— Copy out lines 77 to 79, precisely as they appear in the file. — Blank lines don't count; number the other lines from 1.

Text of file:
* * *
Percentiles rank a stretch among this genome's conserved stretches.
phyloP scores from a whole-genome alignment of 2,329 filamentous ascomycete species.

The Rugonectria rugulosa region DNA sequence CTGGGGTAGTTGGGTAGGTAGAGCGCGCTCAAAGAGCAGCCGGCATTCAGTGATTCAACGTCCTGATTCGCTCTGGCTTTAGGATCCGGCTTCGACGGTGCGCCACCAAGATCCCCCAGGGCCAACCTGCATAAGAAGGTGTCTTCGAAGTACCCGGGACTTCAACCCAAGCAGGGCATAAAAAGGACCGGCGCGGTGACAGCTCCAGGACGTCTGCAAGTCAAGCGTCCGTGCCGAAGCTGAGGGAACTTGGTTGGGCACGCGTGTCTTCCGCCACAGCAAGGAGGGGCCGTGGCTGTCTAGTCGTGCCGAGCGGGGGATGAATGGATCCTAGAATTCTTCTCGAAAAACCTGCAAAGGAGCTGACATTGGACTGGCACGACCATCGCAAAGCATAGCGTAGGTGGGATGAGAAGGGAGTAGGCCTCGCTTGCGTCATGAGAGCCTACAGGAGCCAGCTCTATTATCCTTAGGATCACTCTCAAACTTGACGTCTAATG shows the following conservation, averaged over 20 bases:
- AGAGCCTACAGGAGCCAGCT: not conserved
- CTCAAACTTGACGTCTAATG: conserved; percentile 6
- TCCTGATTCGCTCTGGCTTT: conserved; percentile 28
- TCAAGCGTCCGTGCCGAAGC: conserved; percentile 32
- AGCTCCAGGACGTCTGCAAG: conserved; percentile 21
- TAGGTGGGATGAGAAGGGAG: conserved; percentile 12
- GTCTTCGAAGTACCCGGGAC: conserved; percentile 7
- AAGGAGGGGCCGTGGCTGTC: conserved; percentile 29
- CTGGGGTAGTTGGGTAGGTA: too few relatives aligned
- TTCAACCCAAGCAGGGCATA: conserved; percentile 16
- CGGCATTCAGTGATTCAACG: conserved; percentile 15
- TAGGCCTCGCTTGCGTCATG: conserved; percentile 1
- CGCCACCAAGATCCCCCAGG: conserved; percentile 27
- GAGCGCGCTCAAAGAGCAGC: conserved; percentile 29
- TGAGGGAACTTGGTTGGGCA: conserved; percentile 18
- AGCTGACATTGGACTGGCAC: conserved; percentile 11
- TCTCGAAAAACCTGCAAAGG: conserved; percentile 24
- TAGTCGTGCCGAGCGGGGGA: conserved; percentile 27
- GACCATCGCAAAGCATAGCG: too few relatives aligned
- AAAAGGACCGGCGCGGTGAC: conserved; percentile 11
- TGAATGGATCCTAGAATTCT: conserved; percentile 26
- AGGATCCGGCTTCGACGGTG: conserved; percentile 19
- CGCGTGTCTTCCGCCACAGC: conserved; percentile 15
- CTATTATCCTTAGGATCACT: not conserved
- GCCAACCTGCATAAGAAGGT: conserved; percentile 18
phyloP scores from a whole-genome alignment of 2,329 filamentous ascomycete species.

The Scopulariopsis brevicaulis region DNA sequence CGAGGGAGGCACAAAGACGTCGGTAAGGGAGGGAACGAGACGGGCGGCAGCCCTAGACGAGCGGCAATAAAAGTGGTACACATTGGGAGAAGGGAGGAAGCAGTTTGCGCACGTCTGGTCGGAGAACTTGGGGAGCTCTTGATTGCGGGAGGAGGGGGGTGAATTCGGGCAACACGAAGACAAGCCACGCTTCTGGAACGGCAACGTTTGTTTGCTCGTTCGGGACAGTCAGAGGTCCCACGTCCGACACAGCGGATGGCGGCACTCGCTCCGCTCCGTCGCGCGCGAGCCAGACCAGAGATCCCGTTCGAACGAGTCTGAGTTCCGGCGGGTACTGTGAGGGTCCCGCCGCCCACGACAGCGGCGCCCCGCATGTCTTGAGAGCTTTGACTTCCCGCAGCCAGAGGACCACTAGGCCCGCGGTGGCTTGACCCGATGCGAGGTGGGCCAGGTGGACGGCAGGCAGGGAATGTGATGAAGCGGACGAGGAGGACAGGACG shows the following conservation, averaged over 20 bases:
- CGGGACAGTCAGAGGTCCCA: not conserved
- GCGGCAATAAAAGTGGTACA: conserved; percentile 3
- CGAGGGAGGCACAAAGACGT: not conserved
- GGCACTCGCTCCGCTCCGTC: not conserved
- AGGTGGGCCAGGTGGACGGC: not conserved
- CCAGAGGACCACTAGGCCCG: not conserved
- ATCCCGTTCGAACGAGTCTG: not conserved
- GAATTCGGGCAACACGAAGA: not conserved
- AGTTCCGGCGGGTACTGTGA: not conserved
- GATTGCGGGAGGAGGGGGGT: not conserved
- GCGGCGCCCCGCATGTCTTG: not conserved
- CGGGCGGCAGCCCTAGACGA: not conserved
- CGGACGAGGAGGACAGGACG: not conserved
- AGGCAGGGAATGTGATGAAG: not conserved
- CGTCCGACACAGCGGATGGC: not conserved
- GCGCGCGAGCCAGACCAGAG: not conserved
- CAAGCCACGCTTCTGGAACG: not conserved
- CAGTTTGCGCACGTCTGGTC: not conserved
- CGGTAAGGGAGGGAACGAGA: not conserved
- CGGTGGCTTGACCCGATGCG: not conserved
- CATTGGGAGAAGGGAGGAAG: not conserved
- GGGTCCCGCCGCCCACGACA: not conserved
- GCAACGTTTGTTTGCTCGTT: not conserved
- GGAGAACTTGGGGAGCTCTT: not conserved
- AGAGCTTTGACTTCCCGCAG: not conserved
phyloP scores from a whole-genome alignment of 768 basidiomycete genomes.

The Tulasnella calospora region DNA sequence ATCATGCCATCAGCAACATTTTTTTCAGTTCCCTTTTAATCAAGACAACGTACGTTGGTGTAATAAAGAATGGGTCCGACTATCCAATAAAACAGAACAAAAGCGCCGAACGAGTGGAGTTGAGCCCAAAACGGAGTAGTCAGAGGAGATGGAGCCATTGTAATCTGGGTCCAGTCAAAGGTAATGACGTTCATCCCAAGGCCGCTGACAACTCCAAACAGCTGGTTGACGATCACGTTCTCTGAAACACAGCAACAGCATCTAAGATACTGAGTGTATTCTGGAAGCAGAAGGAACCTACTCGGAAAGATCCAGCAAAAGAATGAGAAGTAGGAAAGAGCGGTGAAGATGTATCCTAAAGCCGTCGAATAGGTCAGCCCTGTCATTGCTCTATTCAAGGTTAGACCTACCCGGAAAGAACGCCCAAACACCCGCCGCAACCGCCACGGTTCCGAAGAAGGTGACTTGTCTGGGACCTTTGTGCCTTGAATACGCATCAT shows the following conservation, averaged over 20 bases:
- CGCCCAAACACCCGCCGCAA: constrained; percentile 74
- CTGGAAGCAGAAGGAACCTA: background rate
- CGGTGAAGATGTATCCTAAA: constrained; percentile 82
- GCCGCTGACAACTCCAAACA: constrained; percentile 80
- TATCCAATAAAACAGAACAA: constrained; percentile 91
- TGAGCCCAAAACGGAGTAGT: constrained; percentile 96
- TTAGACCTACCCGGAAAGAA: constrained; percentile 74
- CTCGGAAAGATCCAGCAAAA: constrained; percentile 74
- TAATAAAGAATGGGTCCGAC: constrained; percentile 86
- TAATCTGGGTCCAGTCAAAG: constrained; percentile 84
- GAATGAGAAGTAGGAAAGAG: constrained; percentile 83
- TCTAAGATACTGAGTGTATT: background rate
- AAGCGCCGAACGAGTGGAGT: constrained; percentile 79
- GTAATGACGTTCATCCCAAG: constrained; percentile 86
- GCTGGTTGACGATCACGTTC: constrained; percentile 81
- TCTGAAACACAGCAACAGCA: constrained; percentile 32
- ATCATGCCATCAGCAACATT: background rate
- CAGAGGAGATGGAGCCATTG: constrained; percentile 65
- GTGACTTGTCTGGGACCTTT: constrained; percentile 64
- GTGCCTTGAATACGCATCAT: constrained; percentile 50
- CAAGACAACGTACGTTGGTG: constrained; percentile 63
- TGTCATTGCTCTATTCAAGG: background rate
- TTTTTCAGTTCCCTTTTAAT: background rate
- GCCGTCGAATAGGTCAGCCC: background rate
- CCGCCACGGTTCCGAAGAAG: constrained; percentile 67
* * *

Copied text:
- GTGCCTTGAATACGCATCAT: constrained; percentile 50
- CAAGACAACGTACGTTGGTG: constrained; percentile 63
- TGTCATTGCTCTATTCAAGG: background rate